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Nevada AG wants nontaxpayer funds for fraud unit, help in guardianship program

Nevada Attorney General Adam Laxalt wants the blessing of the Legislature’s Interim Finance Committee to jump-start his new project to fight financial fraud.

With $1.3 million from the state’s National Mortgage Settlement fund, Laxalt wants to create an unit within the attorney general’s office and to boost the Legal Aid Center of Southern Nevada to take on more guardianship cases.

About $900,000 would go toward positions in Laxalt’s new unit: four criminal investigators, including one assigned to the joint terrorism task force, two supervisors, an analyst, a legal secretary and two prosecutors.

“Unfortunately, there’s a lot more predators out there taking advantage of everyday Nevadans,” Laxalt said. “The reality is we need more support.”

Laxalt told the Las Vegas Review-Journal the complaints his office has received about financial fraud have risen significantly in recent years, and it’s part of a national trend.

The state attorney general’s office received approximately 600 fraud-related complaints in fiscal year 2014, 952 in 2015, and 870 in the first three quarters of fiscal year 2016. The Federal Trade Commission received 18,539 Nevada complaints in 2013, 19,334 in 2014 and 20,016 in 2015.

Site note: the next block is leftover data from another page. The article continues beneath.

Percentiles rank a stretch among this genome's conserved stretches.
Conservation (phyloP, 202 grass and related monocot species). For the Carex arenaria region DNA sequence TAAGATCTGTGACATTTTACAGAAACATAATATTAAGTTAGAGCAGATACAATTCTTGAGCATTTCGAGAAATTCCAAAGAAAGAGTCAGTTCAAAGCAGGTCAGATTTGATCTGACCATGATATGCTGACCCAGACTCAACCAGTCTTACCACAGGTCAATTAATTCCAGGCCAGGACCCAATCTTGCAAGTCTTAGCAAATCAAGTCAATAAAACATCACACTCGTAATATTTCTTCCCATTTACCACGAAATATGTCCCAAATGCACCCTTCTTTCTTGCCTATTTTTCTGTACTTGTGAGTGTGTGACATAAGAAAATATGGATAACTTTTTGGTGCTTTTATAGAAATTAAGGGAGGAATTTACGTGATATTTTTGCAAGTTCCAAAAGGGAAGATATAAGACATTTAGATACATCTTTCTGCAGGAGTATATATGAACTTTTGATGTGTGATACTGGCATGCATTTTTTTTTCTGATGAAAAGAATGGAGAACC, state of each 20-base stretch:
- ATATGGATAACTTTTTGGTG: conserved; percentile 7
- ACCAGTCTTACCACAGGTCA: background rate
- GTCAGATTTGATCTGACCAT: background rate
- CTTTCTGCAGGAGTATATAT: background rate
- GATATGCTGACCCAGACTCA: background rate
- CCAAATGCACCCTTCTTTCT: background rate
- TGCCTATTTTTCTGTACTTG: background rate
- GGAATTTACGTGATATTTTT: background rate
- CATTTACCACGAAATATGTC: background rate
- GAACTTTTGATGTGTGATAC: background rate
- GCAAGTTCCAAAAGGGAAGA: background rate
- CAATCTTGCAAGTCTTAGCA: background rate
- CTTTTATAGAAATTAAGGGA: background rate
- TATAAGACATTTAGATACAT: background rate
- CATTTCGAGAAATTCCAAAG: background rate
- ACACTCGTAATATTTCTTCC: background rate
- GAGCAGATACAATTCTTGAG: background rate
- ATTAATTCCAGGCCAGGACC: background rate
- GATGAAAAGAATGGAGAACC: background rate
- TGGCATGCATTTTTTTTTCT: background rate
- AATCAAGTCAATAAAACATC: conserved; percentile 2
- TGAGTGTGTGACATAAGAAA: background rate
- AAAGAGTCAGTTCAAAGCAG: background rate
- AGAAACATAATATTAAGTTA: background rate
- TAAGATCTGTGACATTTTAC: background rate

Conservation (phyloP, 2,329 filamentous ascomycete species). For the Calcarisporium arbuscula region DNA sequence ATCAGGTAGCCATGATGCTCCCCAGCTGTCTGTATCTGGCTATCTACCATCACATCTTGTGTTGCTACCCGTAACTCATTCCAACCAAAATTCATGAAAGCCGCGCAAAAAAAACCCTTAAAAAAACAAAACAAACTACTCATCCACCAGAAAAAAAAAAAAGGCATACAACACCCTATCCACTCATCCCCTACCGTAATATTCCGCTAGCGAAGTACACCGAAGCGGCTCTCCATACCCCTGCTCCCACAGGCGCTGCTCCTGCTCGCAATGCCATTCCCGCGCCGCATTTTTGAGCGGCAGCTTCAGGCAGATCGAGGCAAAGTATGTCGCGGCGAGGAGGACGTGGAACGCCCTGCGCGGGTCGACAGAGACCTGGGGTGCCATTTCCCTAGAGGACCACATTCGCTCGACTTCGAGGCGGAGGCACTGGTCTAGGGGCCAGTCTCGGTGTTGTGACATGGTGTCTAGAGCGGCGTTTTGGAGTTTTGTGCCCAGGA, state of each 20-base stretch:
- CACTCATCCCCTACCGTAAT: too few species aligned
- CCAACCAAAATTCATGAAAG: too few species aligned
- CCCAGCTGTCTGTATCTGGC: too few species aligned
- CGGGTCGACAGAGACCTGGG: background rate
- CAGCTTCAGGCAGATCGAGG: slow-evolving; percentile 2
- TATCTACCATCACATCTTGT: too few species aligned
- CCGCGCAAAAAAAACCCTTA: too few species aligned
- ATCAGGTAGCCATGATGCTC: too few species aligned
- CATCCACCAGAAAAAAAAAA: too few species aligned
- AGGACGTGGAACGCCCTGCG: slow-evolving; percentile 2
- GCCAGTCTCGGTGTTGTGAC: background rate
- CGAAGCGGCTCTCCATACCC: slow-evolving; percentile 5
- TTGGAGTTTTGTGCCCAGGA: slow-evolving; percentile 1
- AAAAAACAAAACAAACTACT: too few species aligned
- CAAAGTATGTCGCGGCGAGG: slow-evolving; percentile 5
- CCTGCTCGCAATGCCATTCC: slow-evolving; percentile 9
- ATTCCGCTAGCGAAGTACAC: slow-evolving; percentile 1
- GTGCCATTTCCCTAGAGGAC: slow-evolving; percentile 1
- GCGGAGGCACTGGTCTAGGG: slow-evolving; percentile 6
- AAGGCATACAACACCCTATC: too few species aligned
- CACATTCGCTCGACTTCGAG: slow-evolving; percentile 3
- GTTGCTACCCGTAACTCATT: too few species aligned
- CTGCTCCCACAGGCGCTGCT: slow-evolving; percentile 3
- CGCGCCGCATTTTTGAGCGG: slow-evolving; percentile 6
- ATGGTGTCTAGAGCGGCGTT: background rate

Nationally, the FTC received 3.1 million consumer fraud complaints in 2015, a 19.4 percent increase from 2014.

Laxalt said he doesn’t anticipate serious obstacles to implementing the plan because the fact the unit won’t use general fund money — i.e., taxes — makes it a win-win.

And the plan also provides for a mechanism to help with cases of exploitation in adult guardianship, which Laxalt called a serious problem in Southern Nevada.

About $400,000 would go to the Legal Aid Center of Southern Nevada to pay for two lawyers, a paralegal and a legal assistant, all devoted to the issue.

The nonprofit center’s executive director, Barbara Buckley, said the problem is widespread. The center devoted an attorney to the issue in January, and that lawyer already has 45 cases.

There are about 60 new guardianship cases filed each month, and about 3,500 on file with the court.

Many of the high-priority cases the legal aid center takes on were referred by law enforcement because a senior citizen or other vulnerable person was being exploited by a guardian.

“We just don’t have the funding or attorneys to take them,” Buckley said. “If you don’t have criminal prosecution and civil representation, exploiters will continue to harm the most vulnerable among us.”

Contact Wesley Juhl at wjuhl@reviewjournal.com and 702-383-0391. Find @WesJuhl on Twitter.

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